Struggling with dyslexia for their entire lives, these 5 stars have all opened up on how they cope. Fearing a read-through or finding a script difficult to read, these celebs have been through times when their dyslexia has affected them and even their careers negatively. Trying to get through their problem, they’ve developed their own methods for learning and reading, figuring out how to cope over the years. It may still be a persistent problem but luckily they’ve all conquered their issues each time they face them and still manage to learn their lines flawlessly and pull some amazing performances out of the bag regardless.
Keira found out she was dyslexic at a young age: “I’m dyslexic and when I was six my parents realised I couldn’t read and had been fooling everyone. The only way my mum could get me to work at my reading was if she promised to get me an agent. She said to me, ‘If you come to me with a book in your hand and a smile on your face every single day during the summer holidays, then at the end of it I will get you an agent.’ And she felt so guilty at having made her six-year-old daughter do this that she had to get me an agent at the end of it!”
Orlando says it’s still a struggle to this day: “It’s still an ongoing struggle. I have more trouble studying scripts and memorising lines than most (other actors). My mum used to tell me, ‘If you read 50 books, I’ll get you a motorbike.’ So it inspired me to read a lot and work through (my dyslexia). But I never quite got to 50. And I never got that motorbike!”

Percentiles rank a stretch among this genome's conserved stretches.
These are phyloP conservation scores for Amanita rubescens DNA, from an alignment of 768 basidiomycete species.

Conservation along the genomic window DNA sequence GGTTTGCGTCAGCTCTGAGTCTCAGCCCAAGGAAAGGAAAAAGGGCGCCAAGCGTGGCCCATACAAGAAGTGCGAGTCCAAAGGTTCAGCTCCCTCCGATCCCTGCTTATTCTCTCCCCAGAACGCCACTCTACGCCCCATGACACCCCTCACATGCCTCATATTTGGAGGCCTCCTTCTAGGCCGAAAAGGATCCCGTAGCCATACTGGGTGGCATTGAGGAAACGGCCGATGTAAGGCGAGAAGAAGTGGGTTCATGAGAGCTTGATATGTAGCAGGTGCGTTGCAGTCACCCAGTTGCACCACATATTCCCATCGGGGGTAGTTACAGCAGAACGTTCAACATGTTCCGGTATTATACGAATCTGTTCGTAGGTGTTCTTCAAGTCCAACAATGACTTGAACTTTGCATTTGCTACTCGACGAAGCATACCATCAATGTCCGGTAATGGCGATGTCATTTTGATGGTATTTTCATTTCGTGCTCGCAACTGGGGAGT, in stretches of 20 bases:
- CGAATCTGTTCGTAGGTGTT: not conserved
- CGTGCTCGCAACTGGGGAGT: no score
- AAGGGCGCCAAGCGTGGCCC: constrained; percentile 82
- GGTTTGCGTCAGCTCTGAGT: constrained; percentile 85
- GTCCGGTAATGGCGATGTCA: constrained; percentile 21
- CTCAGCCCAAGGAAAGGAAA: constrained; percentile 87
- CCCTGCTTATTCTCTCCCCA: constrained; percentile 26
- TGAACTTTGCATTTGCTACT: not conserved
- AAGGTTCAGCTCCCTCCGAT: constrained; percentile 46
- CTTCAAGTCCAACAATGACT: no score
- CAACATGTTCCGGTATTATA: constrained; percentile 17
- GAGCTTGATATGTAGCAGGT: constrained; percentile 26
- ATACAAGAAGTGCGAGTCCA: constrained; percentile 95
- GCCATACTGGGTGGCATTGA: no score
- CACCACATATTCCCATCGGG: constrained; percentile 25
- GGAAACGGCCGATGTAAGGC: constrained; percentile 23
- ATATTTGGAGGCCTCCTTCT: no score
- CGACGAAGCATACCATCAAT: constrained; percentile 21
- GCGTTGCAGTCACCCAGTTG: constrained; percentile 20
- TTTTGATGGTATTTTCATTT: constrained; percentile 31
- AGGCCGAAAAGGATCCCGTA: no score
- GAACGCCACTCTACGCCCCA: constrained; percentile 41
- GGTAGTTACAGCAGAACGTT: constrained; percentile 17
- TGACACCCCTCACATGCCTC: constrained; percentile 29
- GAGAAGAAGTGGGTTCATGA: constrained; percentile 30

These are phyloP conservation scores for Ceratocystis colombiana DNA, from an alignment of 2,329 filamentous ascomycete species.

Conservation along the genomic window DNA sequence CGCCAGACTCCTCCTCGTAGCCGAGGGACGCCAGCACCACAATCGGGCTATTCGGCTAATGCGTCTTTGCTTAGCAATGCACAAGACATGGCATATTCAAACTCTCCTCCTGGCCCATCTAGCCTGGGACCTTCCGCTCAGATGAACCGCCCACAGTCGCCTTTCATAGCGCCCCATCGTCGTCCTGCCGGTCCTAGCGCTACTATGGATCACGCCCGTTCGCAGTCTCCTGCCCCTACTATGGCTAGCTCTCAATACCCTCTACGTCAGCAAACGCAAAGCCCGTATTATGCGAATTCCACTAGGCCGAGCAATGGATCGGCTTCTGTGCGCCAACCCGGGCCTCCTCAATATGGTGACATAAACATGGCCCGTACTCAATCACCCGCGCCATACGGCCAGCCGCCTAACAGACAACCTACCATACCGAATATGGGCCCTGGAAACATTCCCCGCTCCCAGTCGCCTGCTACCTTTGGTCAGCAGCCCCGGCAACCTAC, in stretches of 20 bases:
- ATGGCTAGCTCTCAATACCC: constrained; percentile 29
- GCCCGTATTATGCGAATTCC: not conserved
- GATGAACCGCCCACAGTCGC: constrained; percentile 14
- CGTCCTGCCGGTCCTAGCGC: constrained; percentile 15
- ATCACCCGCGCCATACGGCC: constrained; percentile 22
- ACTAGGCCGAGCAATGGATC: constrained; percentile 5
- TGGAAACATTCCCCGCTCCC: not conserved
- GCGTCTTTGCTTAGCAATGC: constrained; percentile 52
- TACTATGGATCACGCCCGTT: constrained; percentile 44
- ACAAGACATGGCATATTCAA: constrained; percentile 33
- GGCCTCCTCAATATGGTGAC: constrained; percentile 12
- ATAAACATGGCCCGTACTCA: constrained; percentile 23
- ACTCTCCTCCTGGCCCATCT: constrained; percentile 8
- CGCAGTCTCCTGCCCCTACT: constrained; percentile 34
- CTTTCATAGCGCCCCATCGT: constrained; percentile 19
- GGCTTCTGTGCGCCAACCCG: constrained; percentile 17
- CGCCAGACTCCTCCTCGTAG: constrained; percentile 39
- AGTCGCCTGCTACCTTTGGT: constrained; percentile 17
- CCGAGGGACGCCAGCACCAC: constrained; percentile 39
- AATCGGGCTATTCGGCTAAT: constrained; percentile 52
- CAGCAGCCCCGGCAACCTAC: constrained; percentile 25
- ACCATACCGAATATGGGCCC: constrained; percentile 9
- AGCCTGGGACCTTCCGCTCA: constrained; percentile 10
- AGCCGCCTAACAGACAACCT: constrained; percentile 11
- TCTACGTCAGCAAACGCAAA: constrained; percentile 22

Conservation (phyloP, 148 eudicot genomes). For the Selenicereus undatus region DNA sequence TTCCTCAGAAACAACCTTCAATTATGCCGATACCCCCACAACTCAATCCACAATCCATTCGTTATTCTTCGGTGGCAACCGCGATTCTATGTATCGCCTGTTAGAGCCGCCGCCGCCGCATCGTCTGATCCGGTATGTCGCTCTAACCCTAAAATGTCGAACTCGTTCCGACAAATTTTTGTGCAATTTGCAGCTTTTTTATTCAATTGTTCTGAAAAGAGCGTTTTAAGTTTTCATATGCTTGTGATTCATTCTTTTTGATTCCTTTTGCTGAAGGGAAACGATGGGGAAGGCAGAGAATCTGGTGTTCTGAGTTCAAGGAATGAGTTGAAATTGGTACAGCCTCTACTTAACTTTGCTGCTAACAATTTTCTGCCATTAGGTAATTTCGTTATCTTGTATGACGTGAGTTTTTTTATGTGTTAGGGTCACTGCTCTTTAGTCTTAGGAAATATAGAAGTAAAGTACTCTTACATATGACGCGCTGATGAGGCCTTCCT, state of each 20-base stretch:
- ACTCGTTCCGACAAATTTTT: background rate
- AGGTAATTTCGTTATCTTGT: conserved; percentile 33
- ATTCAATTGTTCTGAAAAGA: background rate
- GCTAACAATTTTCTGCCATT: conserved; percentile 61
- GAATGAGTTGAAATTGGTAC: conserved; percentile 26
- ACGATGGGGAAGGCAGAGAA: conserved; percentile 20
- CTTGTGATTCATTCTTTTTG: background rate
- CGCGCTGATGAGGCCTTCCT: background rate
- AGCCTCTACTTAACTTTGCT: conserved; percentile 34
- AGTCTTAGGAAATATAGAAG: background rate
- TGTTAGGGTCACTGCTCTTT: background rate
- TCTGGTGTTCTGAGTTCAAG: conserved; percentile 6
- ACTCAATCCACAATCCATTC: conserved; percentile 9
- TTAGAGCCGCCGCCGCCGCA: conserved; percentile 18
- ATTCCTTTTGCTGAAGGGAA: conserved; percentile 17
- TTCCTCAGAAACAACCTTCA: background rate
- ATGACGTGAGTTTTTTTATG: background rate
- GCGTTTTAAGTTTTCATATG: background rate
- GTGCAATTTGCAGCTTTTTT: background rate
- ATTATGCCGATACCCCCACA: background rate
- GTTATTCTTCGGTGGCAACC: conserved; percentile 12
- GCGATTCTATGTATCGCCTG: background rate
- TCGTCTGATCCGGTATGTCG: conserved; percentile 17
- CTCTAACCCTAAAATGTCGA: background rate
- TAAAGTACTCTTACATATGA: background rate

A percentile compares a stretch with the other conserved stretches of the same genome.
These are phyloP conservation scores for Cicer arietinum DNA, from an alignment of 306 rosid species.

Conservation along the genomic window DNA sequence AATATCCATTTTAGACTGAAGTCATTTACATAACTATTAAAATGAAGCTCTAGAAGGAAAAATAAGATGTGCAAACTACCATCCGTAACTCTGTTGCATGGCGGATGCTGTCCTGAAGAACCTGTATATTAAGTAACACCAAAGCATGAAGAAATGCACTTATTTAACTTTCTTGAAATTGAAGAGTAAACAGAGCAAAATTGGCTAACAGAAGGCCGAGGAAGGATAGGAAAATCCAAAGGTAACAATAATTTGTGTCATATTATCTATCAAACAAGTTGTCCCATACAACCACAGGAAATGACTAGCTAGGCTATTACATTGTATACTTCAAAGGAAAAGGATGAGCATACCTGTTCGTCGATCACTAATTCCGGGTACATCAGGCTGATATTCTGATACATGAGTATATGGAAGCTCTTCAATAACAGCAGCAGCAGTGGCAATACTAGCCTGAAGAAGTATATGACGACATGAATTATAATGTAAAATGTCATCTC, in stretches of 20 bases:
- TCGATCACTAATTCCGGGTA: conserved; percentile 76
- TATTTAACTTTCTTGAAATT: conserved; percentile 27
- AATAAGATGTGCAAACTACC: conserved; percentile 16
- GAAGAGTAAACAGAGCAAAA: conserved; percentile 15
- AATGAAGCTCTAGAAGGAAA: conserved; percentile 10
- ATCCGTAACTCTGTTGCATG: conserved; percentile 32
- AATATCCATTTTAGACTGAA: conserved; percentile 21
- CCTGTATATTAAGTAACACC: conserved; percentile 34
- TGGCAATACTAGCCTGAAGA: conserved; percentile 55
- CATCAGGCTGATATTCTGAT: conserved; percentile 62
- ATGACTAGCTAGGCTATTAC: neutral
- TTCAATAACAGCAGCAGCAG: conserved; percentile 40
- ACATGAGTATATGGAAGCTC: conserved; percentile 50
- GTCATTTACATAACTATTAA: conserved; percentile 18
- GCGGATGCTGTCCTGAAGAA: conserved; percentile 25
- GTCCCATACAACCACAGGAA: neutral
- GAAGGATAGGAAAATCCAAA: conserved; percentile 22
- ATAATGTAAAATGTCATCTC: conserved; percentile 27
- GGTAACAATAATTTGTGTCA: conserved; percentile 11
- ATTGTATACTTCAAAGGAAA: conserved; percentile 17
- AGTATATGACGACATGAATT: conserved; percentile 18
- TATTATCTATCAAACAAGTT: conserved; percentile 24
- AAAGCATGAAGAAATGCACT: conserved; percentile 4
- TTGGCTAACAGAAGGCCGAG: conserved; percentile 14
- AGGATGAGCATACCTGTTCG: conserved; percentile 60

Patrick would dread read-throughs: “If I couldn’t read a line, I had someone tell it to me. Once I had it, I could run with it. I still do that. What I don’t like about Grey’s Anatomy is they never give you the script until the last minute. I fight those anxieties every time I sit down for a table read-through.”
Tom is thankful his mother wouldn’t allow a doctor to give him drugs for his dyslexia: “I was diagnosed as dyslexic; I had a lot of energy as a child. They wanted to put me on drugs… Never did; my mother said no, absolutely not, no way and I’m thankful. Had I been put on those drugs, I never would be here today… I never would have had the career that I’m having. Am I making people aware of it by discussing it openly and saying what a fraud psychiatry is? You bet I am. I feel a responsibility because I care…”
Vince found school incredibly hard: “When I was in school I was not a very good student and I had a lot of learning disabilities. I was recommended to be put on prescription drugs but I was very lucky that my dad said no and didn’t want me to go through life doped up. I learned differently than other kids did; I had dyslexia so it was very difficult for me and I didn’t have an attention span. Then you kind of act like you don’t care because it’s embarrassing to care and not do well. Sometimes it’s not even learning disabilities, it’s more emotional situations where I had to go to a special class once a day, which was really embarrassing when you’re younger.”